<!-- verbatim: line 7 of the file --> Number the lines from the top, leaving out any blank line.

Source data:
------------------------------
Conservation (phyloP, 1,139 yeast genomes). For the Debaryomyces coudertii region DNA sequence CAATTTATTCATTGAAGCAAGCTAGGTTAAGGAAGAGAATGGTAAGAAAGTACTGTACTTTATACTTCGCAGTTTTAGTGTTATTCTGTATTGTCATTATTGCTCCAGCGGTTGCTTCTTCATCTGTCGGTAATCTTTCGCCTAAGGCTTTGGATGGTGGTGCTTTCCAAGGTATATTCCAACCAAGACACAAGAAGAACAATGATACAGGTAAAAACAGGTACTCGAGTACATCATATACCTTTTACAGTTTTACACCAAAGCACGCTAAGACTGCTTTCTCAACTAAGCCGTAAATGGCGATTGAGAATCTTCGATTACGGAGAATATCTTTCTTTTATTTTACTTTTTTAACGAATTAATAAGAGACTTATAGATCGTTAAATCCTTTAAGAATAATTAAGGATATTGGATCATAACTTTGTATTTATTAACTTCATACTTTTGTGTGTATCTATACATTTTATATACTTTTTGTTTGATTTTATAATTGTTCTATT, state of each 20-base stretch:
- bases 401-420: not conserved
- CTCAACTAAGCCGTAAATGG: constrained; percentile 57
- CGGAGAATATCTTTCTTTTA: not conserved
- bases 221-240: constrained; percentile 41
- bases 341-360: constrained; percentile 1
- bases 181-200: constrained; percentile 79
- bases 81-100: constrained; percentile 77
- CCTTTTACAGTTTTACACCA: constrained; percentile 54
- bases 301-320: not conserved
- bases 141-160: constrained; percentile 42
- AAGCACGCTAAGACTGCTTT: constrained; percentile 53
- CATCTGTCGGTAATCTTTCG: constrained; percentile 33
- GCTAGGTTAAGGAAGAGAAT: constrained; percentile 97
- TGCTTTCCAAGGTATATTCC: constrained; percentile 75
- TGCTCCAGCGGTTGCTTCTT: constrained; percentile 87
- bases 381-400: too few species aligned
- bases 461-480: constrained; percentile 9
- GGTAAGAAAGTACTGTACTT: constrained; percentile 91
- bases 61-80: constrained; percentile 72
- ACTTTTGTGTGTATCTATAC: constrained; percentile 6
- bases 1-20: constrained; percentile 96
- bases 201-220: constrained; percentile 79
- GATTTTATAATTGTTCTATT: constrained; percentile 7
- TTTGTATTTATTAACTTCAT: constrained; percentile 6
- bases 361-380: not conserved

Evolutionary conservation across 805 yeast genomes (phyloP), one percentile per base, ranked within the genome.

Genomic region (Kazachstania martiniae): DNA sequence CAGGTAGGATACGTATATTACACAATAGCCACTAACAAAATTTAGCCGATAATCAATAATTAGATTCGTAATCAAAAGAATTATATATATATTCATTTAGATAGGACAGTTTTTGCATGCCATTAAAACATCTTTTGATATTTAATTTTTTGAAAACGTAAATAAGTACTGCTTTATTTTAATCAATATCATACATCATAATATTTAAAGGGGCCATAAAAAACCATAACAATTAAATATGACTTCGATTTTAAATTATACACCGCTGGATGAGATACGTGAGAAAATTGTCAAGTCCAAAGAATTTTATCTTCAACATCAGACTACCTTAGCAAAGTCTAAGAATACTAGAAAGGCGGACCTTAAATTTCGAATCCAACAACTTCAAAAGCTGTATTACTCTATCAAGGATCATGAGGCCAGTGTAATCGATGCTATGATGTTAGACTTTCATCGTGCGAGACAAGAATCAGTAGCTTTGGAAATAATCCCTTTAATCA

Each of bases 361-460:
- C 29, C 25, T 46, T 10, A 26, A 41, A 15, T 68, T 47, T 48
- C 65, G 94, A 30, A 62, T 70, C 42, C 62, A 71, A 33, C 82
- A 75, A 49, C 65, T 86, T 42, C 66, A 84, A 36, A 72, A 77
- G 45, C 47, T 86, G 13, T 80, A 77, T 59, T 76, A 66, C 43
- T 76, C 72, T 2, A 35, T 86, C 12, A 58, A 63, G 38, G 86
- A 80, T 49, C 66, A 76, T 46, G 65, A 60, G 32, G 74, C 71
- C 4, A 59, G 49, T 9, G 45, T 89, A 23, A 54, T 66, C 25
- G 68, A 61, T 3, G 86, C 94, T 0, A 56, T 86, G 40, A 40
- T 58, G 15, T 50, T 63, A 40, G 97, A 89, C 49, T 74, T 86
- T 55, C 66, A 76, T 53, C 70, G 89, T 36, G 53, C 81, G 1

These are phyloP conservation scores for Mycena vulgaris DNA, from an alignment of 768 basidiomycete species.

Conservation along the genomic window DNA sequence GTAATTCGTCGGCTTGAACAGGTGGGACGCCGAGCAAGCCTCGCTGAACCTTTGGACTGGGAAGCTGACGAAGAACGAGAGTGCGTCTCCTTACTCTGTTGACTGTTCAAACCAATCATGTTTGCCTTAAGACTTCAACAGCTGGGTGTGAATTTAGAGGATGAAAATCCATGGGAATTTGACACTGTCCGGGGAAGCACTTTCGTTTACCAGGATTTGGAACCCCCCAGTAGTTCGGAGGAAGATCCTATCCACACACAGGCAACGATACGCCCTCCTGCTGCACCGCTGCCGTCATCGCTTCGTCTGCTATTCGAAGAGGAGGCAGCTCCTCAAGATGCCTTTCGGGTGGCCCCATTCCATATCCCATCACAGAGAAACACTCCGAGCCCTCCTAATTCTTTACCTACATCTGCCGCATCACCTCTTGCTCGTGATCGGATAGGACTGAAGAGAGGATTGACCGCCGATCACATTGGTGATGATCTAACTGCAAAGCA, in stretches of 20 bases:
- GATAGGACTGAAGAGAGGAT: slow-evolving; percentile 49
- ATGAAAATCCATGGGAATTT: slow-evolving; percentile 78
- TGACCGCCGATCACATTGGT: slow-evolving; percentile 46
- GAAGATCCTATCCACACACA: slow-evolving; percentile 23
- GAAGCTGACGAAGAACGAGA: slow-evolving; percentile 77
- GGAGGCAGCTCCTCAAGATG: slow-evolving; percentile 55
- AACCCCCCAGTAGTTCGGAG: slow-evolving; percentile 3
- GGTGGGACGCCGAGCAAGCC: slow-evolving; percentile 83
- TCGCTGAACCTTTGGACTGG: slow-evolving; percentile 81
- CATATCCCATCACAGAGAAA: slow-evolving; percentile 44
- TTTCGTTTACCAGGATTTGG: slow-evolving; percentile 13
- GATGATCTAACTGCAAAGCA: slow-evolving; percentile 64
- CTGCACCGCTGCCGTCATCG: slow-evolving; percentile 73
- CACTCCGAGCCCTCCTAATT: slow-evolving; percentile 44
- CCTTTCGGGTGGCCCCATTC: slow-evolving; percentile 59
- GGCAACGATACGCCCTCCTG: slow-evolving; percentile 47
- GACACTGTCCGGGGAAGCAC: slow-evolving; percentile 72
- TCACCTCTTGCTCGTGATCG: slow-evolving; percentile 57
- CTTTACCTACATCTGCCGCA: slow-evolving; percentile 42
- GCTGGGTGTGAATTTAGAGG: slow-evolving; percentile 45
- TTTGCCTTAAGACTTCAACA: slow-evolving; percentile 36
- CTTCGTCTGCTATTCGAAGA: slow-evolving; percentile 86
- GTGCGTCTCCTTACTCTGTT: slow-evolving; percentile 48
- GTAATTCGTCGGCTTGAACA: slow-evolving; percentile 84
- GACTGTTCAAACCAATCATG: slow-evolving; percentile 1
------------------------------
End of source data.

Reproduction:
- bases 181-200: constrained; percentile 79